fresh voices from the front lines of change







The Atlantic's Marc Ambinder wrote yesterday: might be dangerous for the Republican Party to elevate the stakes for this election to a death match between competing ideologies. If Barack Obama's victory is as decisive as it is shaping up to be, the Democrats can justifiably claim that conservatism itself has been rejected as a political and governing philosophy. In the closing weeks of the campaign, as the Republican ticket continues to run against the very idea of progressive politics, they are sowing the seeds of the post-election realignment narrative.

As today's new Op-Ad from the Institute for America's Future depicts, and as David Sirota noted yesterday, this election is precisely a referendum on past conservative policies.

Read the final ad
in our series for "a debate worthy of a great nation in crisis" and join the discussion.

Ambinder astutely observes: "Conservatives find it absurd that Americans are about to elect the most liberal president of the modern era and aren't terribly upset by it." What seems to be making conservatives apoplectic is that their typical approach to debate -- lies, misinformation, out of context quoting, strained guilt-by-association attacks -- isn't working. As I've been arguing, for conservatives to regain their lost credibility, they need to stop conjuring up phony narratives, acknowledge their failures, make adjustments and re-enter the arena of reality.

But on the whole, they refuse to change their ways. The latest example: LA Times columnist Jonah Goldberg.

Goldberg argues that Obama offers nothing "new," just "old liberal ideas" like "socialized medicine," a "socialized economy" and "socialism." And he tries to make his case with a dizzying array of quote-parsing and 6-Degrees-Of-William-Ayers, tying Obama to such despised figures of American history as Franklin Delano Roosevelt and Woodrow Wilson, then going back to early 20th century philosopher John Dewey.

Goldberg is unwilling to make his case based on Obama's own ideas, and contrast them with new conservative ideas, because the former doesn't amount to socialism and the latter doesn't exist.

Instead, he claims Dewey wanted a "socialized economy," FDR liked Dewey, Obama mentions FDR a lot in his book, ergo Obama must be a socialist peddling old socialist ideas.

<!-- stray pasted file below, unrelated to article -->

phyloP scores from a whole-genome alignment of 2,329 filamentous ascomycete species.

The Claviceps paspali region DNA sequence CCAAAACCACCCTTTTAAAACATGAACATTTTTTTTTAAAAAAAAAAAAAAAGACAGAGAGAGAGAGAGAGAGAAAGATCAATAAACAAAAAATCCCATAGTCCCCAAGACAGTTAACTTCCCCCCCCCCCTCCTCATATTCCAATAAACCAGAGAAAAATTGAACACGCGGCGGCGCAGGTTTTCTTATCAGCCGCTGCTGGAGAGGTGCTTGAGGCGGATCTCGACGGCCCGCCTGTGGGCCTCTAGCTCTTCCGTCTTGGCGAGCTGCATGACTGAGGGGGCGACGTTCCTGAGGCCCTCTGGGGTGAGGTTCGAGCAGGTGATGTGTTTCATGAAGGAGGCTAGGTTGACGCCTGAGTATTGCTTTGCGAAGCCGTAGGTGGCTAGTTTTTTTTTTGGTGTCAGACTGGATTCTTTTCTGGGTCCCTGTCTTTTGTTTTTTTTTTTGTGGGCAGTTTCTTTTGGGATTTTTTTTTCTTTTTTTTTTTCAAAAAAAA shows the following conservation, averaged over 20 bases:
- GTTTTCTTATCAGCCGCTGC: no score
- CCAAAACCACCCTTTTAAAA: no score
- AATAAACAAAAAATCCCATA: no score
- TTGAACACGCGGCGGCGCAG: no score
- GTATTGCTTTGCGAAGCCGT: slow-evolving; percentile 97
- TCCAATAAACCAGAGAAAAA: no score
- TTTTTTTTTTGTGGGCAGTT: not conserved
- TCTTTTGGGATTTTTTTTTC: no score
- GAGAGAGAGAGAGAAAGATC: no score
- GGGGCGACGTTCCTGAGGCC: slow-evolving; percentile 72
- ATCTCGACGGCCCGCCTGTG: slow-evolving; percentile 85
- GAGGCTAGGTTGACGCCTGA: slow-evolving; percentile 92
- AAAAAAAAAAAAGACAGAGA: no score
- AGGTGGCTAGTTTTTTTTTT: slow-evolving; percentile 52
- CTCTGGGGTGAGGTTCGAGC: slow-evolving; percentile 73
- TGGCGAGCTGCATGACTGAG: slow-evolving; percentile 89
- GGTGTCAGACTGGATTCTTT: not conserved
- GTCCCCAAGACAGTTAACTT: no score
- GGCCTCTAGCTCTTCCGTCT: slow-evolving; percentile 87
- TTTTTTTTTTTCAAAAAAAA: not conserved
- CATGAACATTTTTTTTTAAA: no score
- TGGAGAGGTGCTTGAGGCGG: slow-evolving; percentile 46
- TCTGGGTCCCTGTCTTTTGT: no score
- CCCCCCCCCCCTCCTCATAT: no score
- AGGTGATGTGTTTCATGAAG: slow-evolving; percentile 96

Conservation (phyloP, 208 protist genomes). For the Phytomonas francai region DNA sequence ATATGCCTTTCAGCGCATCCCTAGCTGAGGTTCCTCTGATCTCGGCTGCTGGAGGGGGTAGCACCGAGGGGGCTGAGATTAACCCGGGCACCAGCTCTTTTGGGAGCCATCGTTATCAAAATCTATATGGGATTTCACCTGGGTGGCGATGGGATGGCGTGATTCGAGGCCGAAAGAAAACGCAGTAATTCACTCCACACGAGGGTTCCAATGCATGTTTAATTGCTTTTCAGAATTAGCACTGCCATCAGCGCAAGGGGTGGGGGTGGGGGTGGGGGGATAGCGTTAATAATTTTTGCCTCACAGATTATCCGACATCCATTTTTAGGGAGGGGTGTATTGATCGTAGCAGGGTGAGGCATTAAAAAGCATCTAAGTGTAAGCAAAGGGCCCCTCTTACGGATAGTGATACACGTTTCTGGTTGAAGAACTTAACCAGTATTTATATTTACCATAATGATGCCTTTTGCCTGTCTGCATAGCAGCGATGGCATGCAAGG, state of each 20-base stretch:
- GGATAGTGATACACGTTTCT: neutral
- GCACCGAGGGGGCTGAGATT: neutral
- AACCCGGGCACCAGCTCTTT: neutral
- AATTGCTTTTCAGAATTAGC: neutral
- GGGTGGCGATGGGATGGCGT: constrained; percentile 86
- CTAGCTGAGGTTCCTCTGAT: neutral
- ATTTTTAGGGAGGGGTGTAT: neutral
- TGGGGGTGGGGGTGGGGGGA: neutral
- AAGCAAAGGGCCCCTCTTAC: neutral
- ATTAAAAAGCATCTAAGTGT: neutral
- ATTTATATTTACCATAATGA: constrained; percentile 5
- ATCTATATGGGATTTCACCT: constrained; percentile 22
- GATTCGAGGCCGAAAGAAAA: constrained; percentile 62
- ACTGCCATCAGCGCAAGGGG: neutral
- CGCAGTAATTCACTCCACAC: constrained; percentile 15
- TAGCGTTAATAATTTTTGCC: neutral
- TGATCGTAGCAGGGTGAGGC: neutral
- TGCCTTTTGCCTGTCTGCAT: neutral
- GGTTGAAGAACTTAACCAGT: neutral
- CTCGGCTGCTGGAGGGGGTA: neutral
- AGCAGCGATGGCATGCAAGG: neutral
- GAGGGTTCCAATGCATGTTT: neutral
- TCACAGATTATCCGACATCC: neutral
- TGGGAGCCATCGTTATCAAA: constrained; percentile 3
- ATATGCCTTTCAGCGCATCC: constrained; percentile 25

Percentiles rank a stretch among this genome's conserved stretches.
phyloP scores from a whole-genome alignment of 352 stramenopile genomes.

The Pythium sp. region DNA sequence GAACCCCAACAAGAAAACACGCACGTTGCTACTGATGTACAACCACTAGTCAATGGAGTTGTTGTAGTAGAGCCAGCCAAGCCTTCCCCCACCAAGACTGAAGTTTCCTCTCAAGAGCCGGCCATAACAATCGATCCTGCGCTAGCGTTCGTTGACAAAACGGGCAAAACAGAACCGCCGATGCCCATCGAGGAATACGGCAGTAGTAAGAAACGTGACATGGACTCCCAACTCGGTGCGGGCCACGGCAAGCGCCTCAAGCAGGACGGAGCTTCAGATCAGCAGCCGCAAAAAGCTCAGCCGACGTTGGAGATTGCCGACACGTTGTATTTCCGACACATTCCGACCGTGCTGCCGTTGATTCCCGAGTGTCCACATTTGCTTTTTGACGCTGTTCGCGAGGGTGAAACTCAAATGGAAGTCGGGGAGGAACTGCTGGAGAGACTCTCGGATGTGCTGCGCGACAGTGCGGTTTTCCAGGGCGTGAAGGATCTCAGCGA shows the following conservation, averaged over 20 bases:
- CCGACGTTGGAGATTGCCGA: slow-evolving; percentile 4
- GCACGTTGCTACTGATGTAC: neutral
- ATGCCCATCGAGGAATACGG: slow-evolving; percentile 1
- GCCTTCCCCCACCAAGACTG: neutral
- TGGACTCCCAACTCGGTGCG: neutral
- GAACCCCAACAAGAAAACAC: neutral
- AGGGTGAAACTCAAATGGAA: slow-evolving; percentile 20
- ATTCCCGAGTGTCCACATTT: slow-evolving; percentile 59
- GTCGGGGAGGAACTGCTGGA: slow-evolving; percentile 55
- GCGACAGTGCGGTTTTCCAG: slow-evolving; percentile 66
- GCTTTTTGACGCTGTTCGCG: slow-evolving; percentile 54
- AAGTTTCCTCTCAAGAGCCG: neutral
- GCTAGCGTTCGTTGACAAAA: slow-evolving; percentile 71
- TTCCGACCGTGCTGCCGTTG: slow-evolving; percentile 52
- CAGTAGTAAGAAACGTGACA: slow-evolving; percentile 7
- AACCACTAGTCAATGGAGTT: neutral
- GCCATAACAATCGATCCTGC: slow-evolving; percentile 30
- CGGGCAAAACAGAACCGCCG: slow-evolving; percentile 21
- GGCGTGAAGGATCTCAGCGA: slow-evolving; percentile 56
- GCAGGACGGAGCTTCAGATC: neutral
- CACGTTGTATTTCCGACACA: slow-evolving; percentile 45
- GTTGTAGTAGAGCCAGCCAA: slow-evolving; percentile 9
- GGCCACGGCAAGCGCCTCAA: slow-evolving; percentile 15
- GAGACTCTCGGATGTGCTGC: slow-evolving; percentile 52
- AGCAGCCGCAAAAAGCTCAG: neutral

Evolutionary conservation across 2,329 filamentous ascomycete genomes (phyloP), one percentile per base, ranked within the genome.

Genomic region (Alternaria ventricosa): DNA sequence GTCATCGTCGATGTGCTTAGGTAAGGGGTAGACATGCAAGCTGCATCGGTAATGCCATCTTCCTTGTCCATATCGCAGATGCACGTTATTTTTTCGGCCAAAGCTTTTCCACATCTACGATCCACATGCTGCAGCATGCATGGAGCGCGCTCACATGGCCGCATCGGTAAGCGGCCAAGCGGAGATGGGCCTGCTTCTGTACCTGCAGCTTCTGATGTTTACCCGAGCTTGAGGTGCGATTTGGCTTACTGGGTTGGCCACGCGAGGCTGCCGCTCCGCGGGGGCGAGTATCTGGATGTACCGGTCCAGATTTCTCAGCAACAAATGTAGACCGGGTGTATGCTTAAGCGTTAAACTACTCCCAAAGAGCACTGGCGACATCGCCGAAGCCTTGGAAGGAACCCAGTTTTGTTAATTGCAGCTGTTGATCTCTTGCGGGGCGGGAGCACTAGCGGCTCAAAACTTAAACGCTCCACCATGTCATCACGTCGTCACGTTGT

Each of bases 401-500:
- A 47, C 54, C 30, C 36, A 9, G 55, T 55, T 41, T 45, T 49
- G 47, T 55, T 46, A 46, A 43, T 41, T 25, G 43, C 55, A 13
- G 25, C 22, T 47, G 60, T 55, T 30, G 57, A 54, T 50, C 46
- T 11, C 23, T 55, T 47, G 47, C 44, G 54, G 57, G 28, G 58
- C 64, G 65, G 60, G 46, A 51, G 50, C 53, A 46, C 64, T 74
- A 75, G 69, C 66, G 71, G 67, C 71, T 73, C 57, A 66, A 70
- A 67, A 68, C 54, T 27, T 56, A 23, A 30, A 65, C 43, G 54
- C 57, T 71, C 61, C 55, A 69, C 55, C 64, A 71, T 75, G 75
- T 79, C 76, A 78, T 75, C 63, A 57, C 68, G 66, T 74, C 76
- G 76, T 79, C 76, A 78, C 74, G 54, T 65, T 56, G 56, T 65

Goldberg's weak argumentation exposes the silliness of guilt-by-association.

Let's say, for the sake of argument, Goldberg is characterizing Dewey accurately as someone who wanted a "socialized economy" as we understand it to mean today. Who cares?

FDR was president for 12 years. He has a tangible record we can assess, one that believed in active government but did not try to impose complete government control of the entire economy. His "New Deal" program worked, and the progressive institutions he set up fueled much American prosperity for generations.

FDR's "associations" are provably irrelevant. Even if he did draw on Dewey, and even if Dewey had some loopy ideas, politicians are able to separate one's good ideas from their loopy ideas.

Some play guilt-by-association games with new politicians as a way to stoke suspicion. But they don't actually prove anything about what the politician would do once in office.

Sure, the debate between progressives and conservatives over the role of government is a perennial one, and perhaps always will be. But that doesn't mean someone with a progressive or conservative philosophy can't come up with new ideas based on their philosophical principles.

Obama has proposed public investment in early education to prevent achievement gaps that manifest at kindergarten. He has proposed public investment in clean energy and energy-efficient technology to create jobs, make energy costs stable and affordable, reduce dependency on foreign oil and avert a climate crisis. He proposes a public-private hybrid approach to guarantee health care coverage for all.

These are new ideas. Conservatives are free to debate them on the merits with some new ideas of their own.

Instead, they continue to be addicted to misinformation, and allergic to new ideas that recognize the failure of their past policies.

Until they change their ways, they'll be planting farms of failure to feed generations of conservatives.

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